Celebrity appeal: appearances can be deceptive

Parent Info has partnered with the Dove Self-Esteem Project to offer parents advice and information to help children and young people build confidence and feel good about themselves.

In this article, we look at how young people can be influenced by the people they see on their screens every day

Celebrity influence is everywhere. Young people have never had so much access to the private lives of their celebrity idols, with images, videos, opinions and trends constantly posted on Twitter, Instagram, Snapchat and other platforms. As young people develop, and start to learn more about themselves, it's natural for many of them to be influenced by their favourite stars and even start imitating some of their behaviours. But, how can you ensure your child understands that these images can be manipulated and the desire for a celebrity lifestyle isn't necessarily a realistic one. 

Parent tip:  Explain to your child that personal trainers, chefs, expensive hair and beauty regimes, designer clothes and even digital manipulation of images all help transform the celebrities into the polished people we see online.

'We discuss the fact that celebrities have chefs and personal trainers and how far removed that is from our reality,' says mum to 12-year-old Lucy. 'This keeps Lucy grounded about what is achievable.'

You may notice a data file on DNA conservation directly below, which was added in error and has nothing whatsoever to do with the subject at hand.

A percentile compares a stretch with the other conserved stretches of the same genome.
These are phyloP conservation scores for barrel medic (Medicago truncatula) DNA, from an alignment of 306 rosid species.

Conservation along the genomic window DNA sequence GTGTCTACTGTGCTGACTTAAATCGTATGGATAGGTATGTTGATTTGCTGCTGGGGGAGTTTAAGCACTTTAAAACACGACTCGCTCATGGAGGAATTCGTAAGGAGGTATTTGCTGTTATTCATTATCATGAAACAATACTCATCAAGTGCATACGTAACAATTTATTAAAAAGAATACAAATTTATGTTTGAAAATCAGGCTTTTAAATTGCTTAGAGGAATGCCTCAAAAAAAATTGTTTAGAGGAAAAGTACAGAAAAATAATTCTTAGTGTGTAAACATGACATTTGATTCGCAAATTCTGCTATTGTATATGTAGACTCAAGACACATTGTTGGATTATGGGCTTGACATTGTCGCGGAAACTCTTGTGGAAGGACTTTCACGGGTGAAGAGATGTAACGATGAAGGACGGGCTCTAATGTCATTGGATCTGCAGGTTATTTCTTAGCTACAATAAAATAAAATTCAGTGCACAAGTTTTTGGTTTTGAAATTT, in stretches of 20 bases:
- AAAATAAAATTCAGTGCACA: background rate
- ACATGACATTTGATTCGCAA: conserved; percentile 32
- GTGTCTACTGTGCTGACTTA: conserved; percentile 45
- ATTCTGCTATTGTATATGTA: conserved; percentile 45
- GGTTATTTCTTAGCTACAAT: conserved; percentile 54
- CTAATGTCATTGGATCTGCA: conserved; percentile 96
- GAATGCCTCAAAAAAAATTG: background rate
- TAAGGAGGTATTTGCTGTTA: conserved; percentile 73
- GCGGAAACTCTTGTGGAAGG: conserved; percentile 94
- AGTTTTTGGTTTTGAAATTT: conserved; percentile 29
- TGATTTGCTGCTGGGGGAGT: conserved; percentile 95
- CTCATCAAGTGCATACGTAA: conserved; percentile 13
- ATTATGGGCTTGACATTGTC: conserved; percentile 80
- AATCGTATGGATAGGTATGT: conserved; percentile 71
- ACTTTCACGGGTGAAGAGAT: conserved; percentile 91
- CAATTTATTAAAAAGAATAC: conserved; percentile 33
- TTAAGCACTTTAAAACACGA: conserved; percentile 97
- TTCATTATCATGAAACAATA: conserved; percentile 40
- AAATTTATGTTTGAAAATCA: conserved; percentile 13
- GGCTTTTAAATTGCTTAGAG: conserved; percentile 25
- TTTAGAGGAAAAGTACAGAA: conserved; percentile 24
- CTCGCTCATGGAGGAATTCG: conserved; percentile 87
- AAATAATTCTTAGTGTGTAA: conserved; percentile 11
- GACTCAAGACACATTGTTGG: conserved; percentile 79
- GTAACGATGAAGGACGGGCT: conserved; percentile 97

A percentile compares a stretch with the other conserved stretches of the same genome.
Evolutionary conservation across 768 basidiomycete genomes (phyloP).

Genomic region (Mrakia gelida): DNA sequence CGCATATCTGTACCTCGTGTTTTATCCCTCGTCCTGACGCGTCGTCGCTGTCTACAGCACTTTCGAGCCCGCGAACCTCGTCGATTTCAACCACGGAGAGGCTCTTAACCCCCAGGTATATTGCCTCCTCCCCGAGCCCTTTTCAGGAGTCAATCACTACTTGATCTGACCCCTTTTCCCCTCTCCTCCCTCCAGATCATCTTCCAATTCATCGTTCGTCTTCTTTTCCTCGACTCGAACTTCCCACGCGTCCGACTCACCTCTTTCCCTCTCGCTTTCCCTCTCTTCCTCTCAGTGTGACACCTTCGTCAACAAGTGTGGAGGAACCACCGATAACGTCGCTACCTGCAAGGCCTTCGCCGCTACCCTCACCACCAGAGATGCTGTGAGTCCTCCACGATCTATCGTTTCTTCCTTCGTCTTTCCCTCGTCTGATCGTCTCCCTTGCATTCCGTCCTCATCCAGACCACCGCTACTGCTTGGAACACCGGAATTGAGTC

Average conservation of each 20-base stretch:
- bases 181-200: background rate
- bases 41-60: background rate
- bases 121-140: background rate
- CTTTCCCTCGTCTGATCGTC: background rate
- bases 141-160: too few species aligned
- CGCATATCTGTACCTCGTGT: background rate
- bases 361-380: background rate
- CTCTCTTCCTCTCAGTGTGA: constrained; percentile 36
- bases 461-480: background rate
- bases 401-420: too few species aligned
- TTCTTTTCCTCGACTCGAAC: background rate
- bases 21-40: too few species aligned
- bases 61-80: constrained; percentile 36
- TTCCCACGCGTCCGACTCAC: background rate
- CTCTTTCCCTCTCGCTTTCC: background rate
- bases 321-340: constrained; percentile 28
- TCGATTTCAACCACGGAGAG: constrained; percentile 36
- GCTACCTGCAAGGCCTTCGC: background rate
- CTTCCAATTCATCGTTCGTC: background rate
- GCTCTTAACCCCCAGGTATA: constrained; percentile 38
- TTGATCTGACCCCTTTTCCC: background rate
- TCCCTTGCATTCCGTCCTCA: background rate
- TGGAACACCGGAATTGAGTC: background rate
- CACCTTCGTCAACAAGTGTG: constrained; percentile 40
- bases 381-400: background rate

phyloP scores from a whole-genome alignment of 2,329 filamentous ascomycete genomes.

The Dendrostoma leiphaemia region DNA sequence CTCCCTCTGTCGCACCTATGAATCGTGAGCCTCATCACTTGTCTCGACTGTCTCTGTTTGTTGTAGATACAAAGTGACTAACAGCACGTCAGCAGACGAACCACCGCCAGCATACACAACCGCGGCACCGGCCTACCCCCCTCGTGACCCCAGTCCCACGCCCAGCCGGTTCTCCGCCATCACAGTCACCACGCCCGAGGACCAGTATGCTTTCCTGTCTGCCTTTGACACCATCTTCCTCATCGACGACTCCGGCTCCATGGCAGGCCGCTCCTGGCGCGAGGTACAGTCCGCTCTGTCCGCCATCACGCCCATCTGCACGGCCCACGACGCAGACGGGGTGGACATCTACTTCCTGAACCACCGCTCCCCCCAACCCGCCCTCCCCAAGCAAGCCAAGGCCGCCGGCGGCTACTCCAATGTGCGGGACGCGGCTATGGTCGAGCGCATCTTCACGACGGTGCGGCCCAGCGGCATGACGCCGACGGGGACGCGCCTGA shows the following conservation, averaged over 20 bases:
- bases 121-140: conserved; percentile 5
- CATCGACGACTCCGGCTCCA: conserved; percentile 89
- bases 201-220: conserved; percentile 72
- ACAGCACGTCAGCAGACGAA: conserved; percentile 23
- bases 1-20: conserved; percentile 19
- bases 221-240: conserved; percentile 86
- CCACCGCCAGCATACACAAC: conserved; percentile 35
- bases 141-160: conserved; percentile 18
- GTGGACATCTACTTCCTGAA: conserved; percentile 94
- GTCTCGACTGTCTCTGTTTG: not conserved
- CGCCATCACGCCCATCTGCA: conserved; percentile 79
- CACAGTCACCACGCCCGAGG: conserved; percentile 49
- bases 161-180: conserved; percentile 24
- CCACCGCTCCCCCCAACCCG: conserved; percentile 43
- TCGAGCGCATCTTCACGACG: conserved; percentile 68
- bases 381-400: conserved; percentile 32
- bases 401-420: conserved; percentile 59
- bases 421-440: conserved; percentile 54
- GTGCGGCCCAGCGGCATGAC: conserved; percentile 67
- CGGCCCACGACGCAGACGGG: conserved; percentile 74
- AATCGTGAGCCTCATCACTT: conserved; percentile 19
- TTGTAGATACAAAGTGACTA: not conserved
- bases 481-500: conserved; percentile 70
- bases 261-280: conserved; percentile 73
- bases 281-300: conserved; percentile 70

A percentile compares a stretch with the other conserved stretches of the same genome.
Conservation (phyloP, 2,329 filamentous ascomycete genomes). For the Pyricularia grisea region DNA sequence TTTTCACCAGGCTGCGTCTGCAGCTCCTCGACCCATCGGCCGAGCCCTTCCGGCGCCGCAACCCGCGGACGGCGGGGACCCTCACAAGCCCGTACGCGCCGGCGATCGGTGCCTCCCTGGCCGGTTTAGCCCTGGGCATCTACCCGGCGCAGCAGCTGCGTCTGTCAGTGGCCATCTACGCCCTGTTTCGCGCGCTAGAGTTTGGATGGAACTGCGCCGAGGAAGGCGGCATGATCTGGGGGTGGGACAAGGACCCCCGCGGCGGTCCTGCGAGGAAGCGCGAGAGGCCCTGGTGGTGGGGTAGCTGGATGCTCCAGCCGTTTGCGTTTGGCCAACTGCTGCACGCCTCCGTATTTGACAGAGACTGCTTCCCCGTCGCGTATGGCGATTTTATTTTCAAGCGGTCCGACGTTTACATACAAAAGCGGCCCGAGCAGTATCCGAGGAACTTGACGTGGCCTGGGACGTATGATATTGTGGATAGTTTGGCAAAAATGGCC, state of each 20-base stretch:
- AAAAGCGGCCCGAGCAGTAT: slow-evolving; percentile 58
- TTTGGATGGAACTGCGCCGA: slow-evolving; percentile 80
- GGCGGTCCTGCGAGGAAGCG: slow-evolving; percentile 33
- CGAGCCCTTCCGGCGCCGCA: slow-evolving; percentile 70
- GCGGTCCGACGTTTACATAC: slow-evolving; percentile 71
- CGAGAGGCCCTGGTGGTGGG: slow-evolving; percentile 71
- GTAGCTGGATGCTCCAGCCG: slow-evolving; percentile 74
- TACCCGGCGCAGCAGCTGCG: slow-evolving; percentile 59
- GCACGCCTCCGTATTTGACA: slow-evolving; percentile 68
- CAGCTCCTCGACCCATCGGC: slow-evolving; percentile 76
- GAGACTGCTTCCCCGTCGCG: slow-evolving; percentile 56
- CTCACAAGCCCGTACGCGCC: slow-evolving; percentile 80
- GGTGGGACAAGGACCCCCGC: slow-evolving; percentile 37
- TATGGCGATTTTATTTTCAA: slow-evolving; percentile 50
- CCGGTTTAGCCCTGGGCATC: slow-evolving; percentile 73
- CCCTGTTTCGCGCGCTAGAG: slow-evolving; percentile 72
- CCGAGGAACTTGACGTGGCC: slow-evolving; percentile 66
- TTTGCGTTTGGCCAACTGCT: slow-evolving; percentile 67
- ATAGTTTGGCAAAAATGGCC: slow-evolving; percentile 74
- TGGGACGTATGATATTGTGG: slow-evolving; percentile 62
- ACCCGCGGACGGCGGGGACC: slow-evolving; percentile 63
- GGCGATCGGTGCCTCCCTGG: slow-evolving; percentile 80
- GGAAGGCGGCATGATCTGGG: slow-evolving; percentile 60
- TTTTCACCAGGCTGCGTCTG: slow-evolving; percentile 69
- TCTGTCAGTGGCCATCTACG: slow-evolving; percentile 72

Read more about how to help your child sort the reality from the hyper-reality.

 

Download your FREE 40-page parent guide to boosting your child's self-esteem here

This downloadable pdf contains expert advice from Dove Self-Esteem Project global experts from the fields of psychology, body image, self-esteem, eating disorders and media representation to create a resource for parents that is focused on advice and action.  

Teachers: for free downloadable teaching resources, go to the Dove Self-Esteem Project area on ParentZone.org.uk

These pages are brought to you by Parent Zone and the Dove Self-Esteem Project

 

The advice published on Parent Info is provided by independent experts in their field and not necessarily the views of Parent Zone or NCA-CEOP.

First published: November 2017

 

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